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Borers Kill Fruit Tree Branches


QUESTION: Our three fruit trees — a peach, a plum and a nectarine (all big and mature)--were beautiful and full of fruit last year, but this year major branches have died back, and the bark on the upper surface of these branches is brittle and falling off. There is also some jelly-like material oozing out of the bark in spots on live branches. What happened, and can I save my trees?

ANSWER: It sounds like you have a classic case of peach tree borer--grubs that eat away the growing tissues under the bark of stone fruit trees, and, if unchecked, soon kill the trees.

Treatment includes picking away the sloughing bark to find active grubs and kill them; summer spraying of the entire tree--trunk, branches and all--with Sevin (carbaryl) or Malathion three times at three-week intervals starting about Mother's Day, and an annual winter application of "dormant spray."

While it may yet be possible to save your trees, I'm afraid that with the demise of some major branches they will probably be misshaped for years to come.

This late in the season you might still find some grubs under the bark, but it's useless to spray until the trees lose their leaves. Then saturate them completely with dormant spray, and plan on spraying after next Mother's Day.

For those with healthier stone fruit trees, the recommended winter and spring sprays will prevent these nasty and devastating creatures from taking hold.

Where to Find Pecan Trees in the Southland

Q: I'm desperate for pecan trees and have looked for them for many years without success. Where in Southern California can I go to buy them?

A: I checked with California's two main suppliers of pecan trees and found a few retail nurseries in the Los Angeles and Inland Valley areas (but none in Orange County) that handle pecans. The main varieties they carry are 'Western Schley' and 'Mohawk,' which are both excellent in this area. You might check with one or more of them to see if they still have any in stock or to verify that they will have them this winter:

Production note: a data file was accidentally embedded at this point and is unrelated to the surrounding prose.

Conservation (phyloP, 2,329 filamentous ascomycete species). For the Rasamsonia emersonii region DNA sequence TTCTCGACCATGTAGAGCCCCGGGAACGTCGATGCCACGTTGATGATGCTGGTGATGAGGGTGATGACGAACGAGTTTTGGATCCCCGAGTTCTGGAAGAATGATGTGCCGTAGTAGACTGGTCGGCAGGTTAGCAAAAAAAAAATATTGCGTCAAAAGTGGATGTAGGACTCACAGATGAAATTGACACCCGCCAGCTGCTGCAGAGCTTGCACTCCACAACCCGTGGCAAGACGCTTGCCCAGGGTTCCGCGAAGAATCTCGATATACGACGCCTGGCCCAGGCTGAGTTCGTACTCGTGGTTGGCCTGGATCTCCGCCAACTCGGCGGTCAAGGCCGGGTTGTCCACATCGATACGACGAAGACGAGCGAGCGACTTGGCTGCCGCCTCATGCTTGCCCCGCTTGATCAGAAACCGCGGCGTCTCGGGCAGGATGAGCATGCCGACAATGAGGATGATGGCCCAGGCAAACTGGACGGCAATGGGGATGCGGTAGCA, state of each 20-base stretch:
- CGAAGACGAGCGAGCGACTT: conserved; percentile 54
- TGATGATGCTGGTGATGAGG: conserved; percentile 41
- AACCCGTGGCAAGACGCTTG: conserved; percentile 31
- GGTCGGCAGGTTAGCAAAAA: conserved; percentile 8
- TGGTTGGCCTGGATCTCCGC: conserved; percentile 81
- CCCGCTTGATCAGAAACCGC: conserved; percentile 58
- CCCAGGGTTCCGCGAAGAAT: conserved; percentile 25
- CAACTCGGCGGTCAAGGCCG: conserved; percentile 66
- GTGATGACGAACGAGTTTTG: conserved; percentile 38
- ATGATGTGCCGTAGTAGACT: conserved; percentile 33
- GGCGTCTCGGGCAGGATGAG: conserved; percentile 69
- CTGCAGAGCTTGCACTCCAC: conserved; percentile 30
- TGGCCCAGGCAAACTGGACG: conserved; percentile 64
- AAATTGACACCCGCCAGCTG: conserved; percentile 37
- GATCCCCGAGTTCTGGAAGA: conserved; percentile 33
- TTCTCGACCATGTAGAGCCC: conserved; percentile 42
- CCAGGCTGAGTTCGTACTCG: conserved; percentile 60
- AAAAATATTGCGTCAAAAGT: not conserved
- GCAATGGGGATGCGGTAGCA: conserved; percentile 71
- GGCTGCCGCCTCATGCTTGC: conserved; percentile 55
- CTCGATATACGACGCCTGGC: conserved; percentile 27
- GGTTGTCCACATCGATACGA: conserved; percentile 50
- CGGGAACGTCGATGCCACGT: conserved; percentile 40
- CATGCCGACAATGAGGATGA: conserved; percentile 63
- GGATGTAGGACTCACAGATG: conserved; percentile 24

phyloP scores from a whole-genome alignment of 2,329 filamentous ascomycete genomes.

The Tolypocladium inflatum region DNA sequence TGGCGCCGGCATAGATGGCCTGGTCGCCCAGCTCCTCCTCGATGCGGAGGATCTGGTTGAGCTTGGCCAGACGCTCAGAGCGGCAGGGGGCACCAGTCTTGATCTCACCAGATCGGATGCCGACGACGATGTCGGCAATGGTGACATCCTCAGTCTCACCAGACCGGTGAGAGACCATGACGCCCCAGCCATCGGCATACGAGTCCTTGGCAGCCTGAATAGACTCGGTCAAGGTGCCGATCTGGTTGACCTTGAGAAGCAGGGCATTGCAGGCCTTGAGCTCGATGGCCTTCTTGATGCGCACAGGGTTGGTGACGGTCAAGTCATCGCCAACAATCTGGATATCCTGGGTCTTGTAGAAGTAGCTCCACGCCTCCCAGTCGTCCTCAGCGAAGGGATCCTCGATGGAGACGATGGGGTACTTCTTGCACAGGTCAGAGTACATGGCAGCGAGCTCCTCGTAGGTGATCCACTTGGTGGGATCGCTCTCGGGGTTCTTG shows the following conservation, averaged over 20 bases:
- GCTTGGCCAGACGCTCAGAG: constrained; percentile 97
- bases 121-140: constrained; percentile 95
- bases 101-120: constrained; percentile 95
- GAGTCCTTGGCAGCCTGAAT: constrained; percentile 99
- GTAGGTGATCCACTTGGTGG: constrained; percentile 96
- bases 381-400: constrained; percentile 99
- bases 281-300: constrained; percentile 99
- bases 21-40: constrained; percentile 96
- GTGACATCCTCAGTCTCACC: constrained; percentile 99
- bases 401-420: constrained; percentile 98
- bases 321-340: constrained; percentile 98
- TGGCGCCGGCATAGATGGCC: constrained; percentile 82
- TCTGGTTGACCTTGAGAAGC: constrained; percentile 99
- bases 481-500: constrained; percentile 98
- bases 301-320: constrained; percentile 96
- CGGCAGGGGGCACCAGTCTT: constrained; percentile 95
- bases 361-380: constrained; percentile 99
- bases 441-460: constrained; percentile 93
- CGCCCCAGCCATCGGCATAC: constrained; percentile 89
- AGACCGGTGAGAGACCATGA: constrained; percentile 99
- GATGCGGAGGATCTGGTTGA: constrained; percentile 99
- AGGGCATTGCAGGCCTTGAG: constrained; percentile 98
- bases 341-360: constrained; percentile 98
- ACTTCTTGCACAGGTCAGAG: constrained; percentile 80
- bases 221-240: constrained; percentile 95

Los Angeles Area Gardena: Moneta Nursery Newhall: Green Thumb International (several other cities, too) Sylmar: Cooper's Hardware Topanga: Sassafras Nursery Walnut: Sunshine Growers (several other cities as well) Woodland Hills: Boething Treeland

Inland Valley Area Ontario: Sunshine Growers (several other cities too.) Riverside: Cherry Valley Nursery. Upland: Mt Fuji Nursery. Yucaipa: Newell Nursery.

Perhaps there are others, but these are the ones the suppliers identified for me.

What's Causing Aloe's Nauseating Odor?

Q: Last fall we moved into a new residence that had a very large Aloe plant in the rear yard. We repotted it and now find that it has developed a very nauseating odor when cut. No one seems to know what went wrong, or if there's a cure. I would greatly appreciate an answer before purchasing a new plant or destroying the old one.

A: Aloes are succulent plants that easily tolerate drought, but they cannot endure damp or poorly drained soil. Your plant's symptoms sound like the result of root damage due to excessive moisture. Be sure the container has drainage holes and that the soil mix is porous. Let the soil dry thoroughly before re-watering. Unfortunately, if the newer leaves are showing these symptoms, the damage may have gone too far already, and the plant may not recover. If you obtain a new one, just remember that Aloes practically thrive on neglect!

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